★ ★ ★ ★ ★
I read this piece as part of my college curriculum in a Women’s Authors class. I loved it.
I’ve seriously thought about getting some of this books’ texts tattooed. They’re incredibly powerful and profound. This is a timeless essay that encounters a modern mind trapped in the past.
The contents are important as it speaks for women everywhere. It’s a handy dialogue to refer to and apply in life. She defends and encourages women to let go the social construct expected of them and to indeed chase their dreams, gain an education, find ways to earn mental strength and independence, and to generally explore their potential.
Wollstonecraft considers all of these social problems, ultimately, to be the result of ‘firmly rooted prejudices which sensualists have planted’; in other words, women are the way they are because it’s more gratifying to men’s sexual desires. She fights this as well, although her solution is to suppress free sexual exploration in everyone; and while I do not agree, there is something to be said for the way she writes and thinks regardless. She only wishes for women to have power over themselves — not even over men — just themselves and their potentials.
It’s an impressive read that helps put into perspective what women still deal with 230+ years after the initial feminine suffrages. And while there has been significant change and progress, we can note that we’re no where near finished. This book reminds you that the feminine struggle is not a historical footnote, but still an ongoing process.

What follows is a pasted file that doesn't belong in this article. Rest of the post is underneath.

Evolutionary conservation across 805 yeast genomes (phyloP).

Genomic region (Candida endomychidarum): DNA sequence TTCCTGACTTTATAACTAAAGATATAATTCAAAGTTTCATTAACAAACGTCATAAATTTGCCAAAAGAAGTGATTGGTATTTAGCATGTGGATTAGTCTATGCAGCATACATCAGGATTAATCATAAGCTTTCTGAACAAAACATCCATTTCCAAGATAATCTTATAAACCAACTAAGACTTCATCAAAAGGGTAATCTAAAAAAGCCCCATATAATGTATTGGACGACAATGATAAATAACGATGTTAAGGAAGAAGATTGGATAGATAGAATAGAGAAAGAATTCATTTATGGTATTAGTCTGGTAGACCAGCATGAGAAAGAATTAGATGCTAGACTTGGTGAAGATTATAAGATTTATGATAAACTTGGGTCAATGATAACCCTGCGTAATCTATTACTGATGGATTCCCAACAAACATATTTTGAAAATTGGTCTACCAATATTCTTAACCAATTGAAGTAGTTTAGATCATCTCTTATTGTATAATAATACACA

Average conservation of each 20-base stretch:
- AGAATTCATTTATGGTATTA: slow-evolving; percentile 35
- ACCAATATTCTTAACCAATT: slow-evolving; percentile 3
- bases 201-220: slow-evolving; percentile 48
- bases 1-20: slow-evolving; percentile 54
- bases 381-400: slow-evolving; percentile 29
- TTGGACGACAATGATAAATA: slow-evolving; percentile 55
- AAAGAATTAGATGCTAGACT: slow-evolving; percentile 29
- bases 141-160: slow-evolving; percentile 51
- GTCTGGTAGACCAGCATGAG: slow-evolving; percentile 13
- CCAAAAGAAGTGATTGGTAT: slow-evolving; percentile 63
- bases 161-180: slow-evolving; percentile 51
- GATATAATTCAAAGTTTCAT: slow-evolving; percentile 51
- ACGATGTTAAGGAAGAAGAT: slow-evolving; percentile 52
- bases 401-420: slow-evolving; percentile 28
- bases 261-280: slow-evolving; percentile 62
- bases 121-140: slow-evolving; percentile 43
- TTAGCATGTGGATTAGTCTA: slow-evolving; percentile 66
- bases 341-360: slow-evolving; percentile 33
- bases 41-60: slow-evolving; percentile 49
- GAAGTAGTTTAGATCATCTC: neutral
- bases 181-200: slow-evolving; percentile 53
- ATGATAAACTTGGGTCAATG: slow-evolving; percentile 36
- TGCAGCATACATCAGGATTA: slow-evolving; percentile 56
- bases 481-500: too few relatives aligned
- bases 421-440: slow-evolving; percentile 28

This is an empoweringly bold and courageous novel worth its time.
“I earnestly wish to point out in what true dignity and human happiness consists. I wish to persuade women to endeavor to acquire strength, both of mind and body, and to convince them that the soft phrases, susceptibility of heart, delicacy of sentiment, and refinement of taste, are almost synonymous with epithets of weakness, and that those beings are only the objects of pity, and that kind of love which has been termed its sister, will soon become objects of contempt.” – Mary Wollstonecraft
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